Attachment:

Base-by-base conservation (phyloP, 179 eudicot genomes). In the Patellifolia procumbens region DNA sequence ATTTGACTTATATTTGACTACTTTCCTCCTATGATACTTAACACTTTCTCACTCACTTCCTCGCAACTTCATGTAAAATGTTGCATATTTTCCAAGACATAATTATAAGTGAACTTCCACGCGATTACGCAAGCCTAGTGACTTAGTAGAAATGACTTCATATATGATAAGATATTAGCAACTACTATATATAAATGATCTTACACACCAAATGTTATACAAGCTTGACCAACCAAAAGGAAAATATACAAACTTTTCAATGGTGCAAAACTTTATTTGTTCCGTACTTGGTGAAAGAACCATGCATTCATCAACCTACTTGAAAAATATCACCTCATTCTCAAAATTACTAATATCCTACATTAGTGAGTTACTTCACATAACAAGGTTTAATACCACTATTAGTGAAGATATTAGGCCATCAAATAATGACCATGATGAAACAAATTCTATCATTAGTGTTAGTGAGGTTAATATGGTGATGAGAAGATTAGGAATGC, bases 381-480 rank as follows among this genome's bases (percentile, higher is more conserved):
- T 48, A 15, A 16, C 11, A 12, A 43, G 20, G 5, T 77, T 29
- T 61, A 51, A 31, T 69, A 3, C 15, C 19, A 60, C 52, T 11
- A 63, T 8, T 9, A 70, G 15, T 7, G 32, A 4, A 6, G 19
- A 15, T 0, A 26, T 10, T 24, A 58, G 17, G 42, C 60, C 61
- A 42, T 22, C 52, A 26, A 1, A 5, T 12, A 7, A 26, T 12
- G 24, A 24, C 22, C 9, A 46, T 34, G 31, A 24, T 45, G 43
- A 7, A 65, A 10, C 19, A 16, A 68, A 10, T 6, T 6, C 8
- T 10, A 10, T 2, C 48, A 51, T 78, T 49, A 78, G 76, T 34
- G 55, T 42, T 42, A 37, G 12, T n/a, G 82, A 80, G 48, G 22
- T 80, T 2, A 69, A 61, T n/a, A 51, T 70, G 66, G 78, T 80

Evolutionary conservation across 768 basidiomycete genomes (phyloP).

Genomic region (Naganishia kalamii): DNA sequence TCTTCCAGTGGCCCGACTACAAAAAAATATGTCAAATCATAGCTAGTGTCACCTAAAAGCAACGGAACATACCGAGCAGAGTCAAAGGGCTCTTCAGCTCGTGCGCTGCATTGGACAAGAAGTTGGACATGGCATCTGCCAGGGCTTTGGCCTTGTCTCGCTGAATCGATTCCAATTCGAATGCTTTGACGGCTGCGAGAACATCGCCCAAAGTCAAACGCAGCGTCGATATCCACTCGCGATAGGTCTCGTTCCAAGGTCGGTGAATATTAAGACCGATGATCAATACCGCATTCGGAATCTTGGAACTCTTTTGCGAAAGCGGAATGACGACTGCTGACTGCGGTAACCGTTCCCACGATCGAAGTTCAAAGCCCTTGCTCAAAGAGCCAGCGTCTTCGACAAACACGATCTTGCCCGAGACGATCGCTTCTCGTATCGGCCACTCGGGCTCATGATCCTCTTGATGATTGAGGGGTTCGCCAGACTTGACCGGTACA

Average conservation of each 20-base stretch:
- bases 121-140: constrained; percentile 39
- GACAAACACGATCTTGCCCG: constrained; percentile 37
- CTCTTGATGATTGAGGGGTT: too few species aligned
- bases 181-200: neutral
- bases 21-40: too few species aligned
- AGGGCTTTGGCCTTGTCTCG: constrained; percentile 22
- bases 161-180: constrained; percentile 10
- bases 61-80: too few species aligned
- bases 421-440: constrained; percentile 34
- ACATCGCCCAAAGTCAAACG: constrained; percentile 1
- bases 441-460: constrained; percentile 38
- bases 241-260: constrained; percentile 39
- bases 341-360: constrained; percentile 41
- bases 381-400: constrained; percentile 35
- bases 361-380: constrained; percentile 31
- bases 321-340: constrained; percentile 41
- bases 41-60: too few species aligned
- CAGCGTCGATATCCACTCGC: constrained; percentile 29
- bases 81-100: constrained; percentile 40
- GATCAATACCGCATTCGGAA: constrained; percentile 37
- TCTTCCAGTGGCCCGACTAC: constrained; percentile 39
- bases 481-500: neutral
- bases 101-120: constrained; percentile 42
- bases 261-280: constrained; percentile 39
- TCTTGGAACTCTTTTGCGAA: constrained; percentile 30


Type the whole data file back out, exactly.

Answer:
Base-by-base conservation (phyloP, 179 eudicot genomes). In the Patellifolia procumbens region DNA sequence ATTTGACTTATATTTGACTACTTTCCTCCTATGATACTTAACACTTTCTCACTCACTTCCTCGCAACTTCATGTAAAATGTTGCATATTTTCCAAGACATAATTATAAGTGAACTTCCACGCGATTACGCAAGCCTAGTGACTTAGTAGAAATGACTTCATATATGATAAGATATTAGCAACTACTATATATAAATGATCTTACACACCAAATGTTATACAAGCTTGACCAACCAAAAGGAAAATATACAAACTTTTCAATGGTGCAAAACTTTATTTGTTCCGTACTTGGTGAAAGAACCATGCATTCATCAACCTACTTGAAAAATATCACCTCATTCTCAAAATTACTAATATCCTACATTAGTGAGTTACTTCACATAACAAGGTTTAATACCACTATTAGTGAAGATATTAGGCCATCAAATAATGACCATGATGAAACAAATTCTATCATTAGTGTTAGTGAGGTTAATATGGTGATGAGAAGATTAGGAATGC, bases 381-480 rank as follows among this genome's bases (percentile, higher is more conserved):
- T 48, A 15, A 16, C 11, A 12, A 43, G 20, G 5, T 77, T 29
- T 61, A 51, A 31, T 69, A 3, C 15, C 19, A 60, C 52, T 11
- A 63, T 8, T 9, A 70, G 15, T 7, G 32, A 4, A 6, G 19
- A 15, T 0, A 26, T 10, T 24, A 58, G 17, G 42, C 60, C 61
- A 42, T 22, C 52, A 26, A 1, A 5, T 12, A 7, A 26, T 12
- G 24, A 24, C 22, C 9, A 46, T 34, G 31, A 24, T 45, G 43
- A 7, A 65, A 10, C 19, A 16, A 68, A 10, T 6, T 6, C 8
- T 10, A 10, T 2, C 48, A 51, T 78, T 49, A 78, G 76, T 34
- G 55, T 42, T 42, A 37, G 12, T n/a, G 82, A 80, G 48, G 22
- T 80, T 2, A 69, A 61, T n/a, A 51, T 70, G 66, G 78, T 80

Evolutionary conservation across 768 basidiomycete genomes (phyloP).

Genomic region (Naganishia kalamii): DNA sequence TCTTCCAGTGGCCCGACTACAAAAAAATATGTCAAATCATAGCTAGTGTCACCTAAAAGCAACGGAACATACCGAGCAGAGTCAAAGGGCTCTTCAGCTCGTGCGCTGCATTGGACAAGAAGTTGGACATGGCATCTGCCAGGGCTTTGGCCTTGTCTCGCTGAATCGATTCCAATTCGAATGCTTTGACGGCTGCGAGAACATCGCCCAAAGTCAAACGCAGCGTCGATATCCACTCGCGATAGGTCTCGTTCCAAGGTCGGTGAATATTAAGACCGATGATCAATACCGCATTCGGAATCTTGGAACTCTTTTGCGAAAGCGGAATGACGACTGCTGACTGCGGTAACCGTTCCCACGATCGAAGTTCAAAGCCCTTGCTCAAAGAGCCAGCGTCTTCGACAAACACGATCTTGCCCGAGACGATCGCTTCTCGTATCGGCCACTCGGGCTCATGATCCTCTTGATGATTGAGGGGTTCGCCAGACTTGACCGGTACA

Average conservation of each 20-base stretch:
- bases 121-140: constrained; percentile 39
- GACAAACACGATCTTGCCCG: constrained; percentile 37
- CTCTTGATGATTGAGGGGTT: too few species aligned
- bases 181-200: neutral
- bases 21-40: too few species aligned
- AGGGCTTTGGCCTTGTCTCG: constrained; percentile 22
- bases 161-180: constrained; percentile 10
- bases 61-80: too few species aligned
- bases 421-440: constrained; percentile 34
- ACATCGCCCAAAGTCAAACG: constrained; percentile 1
- bases 441-460: constrained; percentile 38
- bases 241-260: constrained; percentile 39
- bases 341-360: constrained; percentile 41
- bases 381-400: constrained; percentile 35
- bases 361-380: constrained; percentile 31
- bases 321-340: constrained; percentile 41
- bases 41-60: too few species aligned
- CAGCGTCGATATCCACTCGC: constrained; percentile 29
- bases 81-100: constrained; percentile 40
- GATCAATACCGCATTCGGAA: constrained; percentile 37
- TCTTCCAGTGGCCCGACTAC: constrained; percentile 39
- bases 481-500: neutral
- bases 101-120: constrained; percentile 42
- bases 261-280: constrained; percentile 39
- TCTTGGAACTCTTTTGCGAA: constrained; percentile 30